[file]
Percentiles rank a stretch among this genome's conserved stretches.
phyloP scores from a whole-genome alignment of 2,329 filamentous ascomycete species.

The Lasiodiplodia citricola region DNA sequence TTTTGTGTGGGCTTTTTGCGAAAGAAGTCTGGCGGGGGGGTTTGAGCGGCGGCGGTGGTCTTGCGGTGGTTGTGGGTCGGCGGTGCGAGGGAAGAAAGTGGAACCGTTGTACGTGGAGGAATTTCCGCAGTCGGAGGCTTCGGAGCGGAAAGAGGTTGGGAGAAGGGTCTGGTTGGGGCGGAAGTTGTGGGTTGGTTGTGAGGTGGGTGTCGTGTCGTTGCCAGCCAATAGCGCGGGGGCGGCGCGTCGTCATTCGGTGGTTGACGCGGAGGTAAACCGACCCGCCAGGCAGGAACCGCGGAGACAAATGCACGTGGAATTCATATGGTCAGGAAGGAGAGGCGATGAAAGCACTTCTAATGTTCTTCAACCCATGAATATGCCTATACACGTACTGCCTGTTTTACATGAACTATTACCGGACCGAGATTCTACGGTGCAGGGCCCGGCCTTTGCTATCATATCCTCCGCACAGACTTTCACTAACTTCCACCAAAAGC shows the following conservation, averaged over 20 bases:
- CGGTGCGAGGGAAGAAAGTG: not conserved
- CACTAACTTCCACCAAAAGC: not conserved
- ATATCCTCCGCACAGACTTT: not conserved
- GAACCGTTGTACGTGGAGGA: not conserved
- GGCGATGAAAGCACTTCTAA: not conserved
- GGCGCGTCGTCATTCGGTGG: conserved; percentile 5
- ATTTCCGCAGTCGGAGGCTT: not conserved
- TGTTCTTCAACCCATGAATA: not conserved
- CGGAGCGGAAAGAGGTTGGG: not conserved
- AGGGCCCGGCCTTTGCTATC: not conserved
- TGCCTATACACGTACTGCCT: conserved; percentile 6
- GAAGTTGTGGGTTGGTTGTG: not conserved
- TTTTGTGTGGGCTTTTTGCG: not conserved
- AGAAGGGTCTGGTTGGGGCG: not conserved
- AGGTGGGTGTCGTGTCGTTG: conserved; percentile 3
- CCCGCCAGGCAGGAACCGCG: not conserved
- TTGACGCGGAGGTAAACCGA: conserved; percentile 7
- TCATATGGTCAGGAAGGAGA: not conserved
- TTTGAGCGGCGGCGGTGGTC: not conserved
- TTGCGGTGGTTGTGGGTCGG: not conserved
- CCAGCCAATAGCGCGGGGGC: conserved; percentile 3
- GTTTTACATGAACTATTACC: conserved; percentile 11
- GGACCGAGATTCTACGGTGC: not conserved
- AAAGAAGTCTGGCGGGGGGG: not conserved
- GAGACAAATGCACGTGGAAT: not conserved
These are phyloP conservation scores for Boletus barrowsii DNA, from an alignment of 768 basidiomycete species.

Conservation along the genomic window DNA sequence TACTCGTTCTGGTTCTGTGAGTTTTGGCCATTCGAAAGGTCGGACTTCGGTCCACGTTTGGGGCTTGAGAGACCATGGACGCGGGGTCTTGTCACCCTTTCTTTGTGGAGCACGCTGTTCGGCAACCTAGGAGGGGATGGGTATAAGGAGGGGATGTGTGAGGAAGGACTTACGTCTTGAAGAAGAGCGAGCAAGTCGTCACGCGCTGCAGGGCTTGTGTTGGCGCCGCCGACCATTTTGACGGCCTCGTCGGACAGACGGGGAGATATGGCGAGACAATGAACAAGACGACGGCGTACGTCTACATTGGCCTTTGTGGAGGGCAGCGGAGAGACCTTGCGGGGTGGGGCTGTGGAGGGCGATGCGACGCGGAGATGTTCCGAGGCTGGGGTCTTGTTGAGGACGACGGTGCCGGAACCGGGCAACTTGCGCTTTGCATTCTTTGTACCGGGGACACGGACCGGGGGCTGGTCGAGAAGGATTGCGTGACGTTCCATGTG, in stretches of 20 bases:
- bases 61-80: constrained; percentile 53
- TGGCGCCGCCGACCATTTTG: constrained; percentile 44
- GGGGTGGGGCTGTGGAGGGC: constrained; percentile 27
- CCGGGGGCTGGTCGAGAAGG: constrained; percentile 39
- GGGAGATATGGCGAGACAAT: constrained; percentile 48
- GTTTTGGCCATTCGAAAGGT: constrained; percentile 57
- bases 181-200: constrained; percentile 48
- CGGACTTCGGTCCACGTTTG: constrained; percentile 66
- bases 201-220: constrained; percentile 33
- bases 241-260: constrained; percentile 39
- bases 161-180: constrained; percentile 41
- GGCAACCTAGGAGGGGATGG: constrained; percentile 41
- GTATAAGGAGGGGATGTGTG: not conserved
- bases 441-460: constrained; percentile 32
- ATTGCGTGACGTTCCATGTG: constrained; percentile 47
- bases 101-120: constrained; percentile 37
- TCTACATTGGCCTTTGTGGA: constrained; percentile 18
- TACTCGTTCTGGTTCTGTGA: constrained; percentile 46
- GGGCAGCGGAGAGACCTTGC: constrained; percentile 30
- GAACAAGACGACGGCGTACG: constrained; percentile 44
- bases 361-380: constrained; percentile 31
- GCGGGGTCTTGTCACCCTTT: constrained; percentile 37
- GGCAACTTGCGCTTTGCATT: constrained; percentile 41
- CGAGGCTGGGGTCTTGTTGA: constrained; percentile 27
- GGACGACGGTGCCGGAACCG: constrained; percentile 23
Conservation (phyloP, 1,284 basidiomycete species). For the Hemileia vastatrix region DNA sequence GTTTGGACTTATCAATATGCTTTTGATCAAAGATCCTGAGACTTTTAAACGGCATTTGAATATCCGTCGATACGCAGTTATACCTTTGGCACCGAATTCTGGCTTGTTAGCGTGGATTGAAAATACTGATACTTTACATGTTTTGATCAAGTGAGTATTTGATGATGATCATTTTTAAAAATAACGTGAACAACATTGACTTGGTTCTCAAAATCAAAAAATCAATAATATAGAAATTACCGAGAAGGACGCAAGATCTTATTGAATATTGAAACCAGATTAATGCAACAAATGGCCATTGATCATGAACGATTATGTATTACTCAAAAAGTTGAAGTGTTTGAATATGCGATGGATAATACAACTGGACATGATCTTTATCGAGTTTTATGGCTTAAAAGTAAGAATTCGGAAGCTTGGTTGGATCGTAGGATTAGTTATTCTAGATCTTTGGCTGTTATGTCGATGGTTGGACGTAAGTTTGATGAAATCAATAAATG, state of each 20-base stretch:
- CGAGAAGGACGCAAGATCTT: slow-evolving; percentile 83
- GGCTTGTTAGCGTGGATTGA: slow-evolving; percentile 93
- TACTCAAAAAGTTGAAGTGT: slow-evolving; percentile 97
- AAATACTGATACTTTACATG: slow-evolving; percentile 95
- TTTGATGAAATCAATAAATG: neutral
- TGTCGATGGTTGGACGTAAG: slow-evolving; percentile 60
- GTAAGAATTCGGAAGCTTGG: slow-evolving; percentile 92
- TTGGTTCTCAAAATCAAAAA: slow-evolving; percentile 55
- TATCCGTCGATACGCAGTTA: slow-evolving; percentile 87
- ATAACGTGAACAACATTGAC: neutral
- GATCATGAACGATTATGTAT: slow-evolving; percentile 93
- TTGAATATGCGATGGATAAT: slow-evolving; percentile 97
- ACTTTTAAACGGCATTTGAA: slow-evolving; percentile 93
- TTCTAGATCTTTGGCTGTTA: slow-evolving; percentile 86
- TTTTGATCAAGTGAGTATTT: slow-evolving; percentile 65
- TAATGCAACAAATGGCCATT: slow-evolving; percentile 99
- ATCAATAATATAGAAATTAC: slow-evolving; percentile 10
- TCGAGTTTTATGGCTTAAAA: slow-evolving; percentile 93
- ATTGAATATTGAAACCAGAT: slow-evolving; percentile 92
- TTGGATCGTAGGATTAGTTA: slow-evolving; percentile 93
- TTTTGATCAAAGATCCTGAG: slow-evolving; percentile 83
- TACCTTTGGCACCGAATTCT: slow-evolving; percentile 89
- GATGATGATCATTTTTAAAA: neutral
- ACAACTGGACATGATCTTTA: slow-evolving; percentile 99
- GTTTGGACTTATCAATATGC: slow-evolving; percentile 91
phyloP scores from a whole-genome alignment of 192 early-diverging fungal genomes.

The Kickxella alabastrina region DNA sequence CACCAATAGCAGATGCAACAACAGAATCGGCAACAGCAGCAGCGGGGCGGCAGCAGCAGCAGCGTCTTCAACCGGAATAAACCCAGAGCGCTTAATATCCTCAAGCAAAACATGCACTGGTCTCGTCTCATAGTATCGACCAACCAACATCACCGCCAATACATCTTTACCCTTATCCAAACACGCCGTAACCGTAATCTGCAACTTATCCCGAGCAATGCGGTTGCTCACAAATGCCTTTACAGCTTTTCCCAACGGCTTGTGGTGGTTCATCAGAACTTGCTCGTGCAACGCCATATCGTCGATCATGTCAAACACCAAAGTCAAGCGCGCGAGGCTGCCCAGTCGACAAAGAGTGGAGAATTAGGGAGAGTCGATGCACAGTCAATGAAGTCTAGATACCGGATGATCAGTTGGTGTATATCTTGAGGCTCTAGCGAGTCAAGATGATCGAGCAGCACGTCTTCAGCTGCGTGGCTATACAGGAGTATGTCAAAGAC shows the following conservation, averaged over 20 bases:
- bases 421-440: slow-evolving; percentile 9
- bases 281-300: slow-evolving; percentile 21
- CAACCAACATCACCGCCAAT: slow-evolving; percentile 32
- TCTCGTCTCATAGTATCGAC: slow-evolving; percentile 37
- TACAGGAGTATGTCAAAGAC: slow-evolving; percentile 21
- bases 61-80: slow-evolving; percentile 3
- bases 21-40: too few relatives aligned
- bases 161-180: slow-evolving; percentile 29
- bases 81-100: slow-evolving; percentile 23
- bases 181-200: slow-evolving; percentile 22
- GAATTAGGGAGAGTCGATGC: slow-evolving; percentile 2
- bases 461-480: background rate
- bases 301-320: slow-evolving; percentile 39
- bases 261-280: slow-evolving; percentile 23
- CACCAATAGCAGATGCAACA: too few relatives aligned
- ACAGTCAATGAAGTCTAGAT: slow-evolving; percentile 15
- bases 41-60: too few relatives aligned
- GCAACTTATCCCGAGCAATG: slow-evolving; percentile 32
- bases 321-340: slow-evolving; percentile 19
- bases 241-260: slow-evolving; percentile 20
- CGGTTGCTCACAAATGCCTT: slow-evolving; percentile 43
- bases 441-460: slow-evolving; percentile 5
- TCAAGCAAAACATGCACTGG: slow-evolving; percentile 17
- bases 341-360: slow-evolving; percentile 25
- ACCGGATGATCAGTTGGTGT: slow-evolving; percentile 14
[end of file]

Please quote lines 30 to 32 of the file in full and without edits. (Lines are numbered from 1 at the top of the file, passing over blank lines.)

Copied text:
Conservation along the genomic window DNA sequence TACTCGTTCTGGTTCTGTGAGTTTTGGCCATTCGAAAGGTCGGACTTCGGTCCACGTTTGGGGCTTGAGAGACCATGGACGCGGGGTCTTGTCACCCTTTCTTTGTGGAGCACGCTGTTCGGCAACCTAGGAGGGGATGGGTATAAGGAGGGGATGTGTGAGGAAGGACTTACGTCTTGAAGAAGAGCGAGCAAGTCGTCACGCGCTGCAGGGCTTGTGTTGGCGCCGCCGACCATTTTGACGGCCTCGTCGGACAGACGGGGAGATATGGCGAGACAATGAACAAGACGACGGCGTACGTCTACATTGGCCTTTGTGGAGGGCAGCGGAGAGACCTTGCGGGGTGGGGCTGTGGAGGGCGATGCGACGCGGAGATGTTCCGAGGCTGGGGTCTTGTTGAGGACGACGGTGCCGGAACCGGGCAACTTGCGCTTTGCATTCTTTGTACCGGGGACACGGACCGGGGGCTGGTCGAGAAGGATTGCGTGACGTTCCATGTG, in stretches of 20 bases:
- bases 61-80: constrained; percentile 53
- TGGCGCCGCCGACCATTTTG: constrained; percentile 44